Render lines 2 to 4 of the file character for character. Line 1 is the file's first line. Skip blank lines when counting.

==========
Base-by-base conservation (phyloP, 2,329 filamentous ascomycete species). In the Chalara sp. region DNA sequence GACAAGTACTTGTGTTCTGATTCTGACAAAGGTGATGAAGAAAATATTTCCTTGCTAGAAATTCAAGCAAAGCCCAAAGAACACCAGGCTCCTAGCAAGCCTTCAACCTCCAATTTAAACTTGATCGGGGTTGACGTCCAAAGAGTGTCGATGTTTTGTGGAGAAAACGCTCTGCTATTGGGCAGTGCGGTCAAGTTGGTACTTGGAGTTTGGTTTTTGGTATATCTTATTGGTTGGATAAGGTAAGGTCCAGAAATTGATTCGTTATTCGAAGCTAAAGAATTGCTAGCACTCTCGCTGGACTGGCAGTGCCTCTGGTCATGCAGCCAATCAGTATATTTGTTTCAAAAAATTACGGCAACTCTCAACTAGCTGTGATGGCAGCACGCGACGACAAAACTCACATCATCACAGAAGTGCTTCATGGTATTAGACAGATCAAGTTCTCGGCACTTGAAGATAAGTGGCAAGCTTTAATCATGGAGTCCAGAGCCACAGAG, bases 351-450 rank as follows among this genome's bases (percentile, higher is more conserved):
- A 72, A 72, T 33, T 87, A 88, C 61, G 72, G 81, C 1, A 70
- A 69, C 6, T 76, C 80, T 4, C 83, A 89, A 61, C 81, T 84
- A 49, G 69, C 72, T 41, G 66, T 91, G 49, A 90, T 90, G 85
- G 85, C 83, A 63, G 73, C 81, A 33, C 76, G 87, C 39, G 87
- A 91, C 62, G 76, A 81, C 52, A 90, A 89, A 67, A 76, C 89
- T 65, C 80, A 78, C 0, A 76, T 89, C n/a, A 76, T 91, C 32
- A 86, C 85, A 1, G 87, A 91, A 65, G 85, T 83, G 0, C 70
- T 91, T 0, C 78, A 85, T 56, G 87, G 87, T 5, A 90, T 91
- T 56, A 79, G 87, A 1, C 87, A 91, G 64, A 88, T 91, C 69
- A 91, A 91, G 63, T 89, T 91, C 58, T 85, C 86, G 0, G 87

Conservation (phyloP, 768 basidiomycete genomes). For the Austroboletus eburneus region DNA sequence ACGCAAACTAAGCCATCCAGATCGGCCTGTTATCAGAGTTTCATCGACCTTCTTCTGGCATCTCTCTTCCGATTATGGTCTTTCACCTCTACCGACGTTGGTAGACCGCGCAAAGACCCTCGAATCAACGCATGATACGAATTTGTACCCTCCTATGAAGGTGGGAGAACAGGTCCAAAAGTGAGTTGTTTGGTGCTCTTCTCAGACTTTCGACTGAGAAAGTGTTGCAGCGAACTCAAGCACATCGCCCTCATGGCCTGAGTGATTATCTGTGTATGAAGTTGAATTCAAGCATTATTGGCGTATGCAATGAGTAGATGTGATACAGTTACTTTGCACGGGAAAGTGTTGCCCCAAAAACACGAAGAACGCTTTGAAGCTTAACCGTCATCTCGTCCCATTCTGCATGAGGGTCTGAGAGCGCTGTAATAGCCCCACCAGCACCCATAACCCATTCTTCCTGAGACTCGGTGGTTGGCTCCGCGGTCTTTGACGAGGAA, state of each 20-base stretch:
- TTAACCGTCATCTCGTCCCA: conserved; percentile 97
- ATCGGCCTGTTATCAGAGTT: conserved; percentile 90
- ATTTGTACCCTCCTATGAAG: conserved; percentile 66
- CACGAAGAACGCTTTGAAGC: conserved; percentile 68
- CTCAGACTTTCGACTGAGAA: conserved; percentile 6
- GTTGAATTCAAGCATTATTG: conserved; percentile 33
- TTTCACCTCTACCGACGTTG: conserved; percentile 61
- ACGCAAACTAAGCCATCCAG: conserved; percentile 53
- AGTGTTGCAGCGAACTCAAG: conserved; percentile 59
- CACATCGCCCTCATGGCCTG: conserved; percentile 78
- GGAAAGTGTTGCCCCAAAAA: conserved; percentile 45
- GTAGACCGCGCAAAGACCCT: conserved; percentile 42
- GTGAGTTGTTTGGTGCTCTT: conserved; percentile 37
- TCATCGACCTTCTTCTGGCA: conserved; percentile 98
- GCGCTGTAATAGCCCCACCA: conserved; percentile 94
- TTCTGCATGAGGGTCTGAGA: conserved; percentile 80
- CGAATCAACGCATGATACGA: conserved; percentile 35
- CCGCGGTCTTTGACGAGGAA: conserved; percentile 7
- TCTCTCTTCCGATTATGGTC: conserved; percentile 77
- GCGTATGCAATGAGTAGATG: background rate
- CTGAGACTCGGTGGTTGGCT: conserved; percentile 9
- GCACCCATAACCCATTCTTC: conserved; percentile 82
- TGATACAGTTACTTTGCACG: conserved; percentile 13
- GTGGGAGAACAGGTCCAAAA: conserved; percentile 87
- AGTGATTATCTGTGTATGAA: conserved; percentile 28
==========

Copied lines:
- A 72, A 72, T 33, T 87, A 88, C 61, G 72, G 81, C 1, A 70
- A 69, C 6, T 76, C 80, T 4, C 83, A 89, A 61, C 81, T 84
- A 49, G 69, C 72, T 41, G 66, T 91, G 49, A 90, T 90, G 85